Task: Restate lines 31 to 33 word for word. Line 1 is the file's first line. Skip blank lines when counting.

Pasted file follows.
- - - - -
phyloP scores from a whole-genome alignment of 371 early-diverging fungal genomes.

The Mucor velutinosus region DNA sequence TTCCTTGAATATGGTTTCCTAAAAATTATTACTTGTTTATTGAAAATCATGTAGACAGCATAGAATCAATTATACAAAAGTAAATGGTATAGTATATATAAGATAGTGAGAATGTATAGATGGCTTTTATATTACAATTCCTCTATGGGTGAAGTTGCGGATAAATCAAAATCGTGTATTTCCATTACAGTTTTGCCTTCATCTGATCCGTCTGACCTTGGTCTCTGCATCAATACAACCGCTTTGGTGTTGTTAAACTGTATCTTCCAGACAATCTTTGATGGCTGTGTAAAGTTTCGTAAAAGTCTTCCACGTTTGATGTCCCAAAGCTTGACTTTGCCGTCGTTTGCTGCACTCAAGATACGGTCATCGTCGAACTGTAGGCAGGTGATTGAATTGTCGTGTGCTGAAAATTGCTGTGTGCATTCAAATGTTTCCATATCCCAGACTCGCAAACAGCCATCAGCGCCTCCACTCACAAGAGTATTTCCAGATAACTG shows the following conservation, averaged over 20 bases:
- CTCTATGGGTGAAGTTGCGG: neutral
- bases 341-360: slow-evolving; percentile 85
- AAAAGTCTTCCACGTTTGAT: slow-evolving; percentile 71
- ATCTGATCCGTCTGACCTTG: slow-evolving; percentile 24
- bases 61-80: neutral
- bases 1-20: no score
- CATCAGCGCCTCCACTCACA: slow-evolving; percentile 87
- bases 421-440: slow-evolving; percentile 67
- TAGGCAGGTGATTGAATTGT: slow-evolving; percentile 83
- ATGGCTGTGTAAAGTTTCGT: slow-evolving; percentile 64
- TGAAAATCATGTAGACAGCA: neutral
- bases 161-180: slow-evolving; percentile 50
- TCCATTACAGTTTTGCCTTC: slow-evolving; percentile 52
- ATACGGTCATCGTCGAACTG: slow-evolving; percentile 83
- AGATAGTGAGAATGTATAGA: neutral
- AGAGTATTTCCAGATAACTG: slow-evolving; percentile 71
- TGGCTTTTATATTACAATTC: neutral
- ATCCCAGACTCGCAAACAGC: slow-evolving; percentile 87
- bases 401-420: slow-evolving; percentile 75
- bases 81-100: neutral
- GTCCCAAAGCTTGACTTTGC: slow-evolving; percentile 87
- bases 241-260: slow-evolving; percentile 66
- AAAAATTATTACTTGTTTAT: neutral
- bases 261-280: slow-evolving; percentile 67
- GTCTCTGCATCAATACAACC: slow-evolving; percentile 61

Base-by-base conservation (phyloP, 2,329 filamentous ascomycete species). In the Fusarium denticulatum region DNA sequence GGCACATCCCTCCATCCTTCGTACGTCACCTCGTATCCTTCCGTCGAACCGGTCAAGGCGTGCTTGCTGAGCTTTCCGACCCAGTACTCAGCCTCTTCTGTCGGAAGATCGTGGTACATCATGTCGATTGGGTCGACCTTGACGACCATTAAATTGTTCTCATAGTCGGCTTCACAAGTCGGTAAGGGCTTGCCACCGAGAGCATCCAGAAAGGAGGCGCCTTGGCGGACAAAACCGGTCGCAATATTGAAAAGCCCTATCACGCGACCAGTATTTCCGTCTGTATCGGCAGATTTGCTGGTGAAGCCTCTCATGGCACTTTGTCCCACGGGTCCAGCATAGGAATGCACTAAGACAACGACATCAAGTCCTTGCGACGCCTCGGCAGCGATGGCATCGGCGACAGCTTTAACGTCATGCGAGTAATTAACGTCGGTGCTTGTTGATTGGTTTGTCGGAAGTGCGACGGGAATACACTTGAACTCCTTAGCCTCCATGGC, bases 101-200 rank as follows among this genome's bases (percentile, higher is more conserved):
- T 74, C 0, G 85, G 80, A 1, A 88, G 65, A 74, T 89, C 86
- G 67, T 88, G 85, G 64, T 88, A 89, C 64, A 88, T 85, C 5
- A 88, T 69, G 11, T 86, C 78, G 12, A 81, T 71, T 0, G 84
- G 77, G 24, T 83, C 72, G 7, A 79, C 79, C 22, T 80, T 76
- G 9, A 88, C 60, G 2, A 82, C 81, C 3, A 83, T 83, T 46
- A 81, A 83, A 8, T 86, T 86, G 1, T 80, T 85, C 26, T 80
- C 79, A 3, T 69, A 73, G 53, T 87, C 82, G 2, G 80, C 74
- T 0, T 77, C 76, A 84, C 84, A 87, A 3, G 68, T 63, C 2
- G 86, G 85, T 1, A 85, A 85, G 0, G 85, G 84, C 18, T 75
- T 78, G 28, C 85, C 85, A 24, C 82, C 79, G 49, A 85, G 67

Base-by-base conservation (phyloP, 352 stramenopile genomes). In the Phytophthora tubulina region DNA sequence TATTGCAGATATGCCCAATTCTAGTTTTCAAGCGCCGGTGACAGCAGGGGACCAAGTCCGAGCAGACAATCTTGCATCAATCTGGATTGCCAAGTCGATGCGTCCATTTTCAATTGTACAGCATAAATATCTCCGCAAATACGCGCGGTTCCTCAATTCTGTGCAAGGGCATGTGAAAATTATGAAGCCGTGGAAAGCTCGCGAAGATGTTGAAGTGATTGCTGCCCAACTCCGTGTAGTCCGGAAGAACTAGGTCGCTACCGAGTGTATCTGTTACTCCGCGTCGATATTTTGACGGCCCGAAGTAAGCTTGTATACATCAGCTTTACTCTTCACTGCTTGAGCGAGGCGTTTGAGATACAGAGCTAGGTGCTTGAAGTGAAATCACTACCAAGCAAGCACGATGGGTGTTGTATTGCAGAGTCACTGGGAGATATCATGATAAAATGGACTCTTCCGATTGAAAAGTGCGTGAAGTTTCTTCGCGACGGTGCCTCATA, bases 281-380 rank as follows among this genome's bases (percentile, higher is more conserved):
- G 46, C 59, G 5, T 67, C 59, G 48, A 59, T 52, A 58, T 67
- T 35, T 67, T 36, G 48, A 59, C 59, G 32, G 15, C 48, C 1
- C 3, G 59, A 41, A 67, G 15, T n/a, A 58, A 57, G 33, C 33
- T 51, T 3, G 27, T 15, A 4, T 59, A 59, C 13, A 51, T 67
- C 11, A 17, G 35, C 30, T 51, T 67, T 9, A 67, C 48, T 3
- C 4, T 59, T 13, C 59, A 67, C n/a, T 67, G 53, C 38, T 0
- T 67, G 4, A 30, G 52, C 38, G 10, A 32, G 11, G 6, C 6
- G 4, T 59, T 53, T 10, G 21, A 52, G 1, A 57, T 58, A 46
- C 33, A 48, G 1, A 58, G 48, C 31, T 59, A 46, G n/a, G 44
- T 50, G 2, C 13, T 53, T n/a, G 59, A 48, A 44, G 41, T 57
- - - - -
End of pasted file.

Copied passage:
- A 88, T 69, G 11, T 86, C 78, G 12, A 81, T 71, T 0, G 84
- G 77, G 24, T 83, C 72, G 7, A 79, C 79, C 22, T 80, T 76
- G 9, A 88, C 60, G 2, A 82, C 81, C 3, A 83, T 83, T 46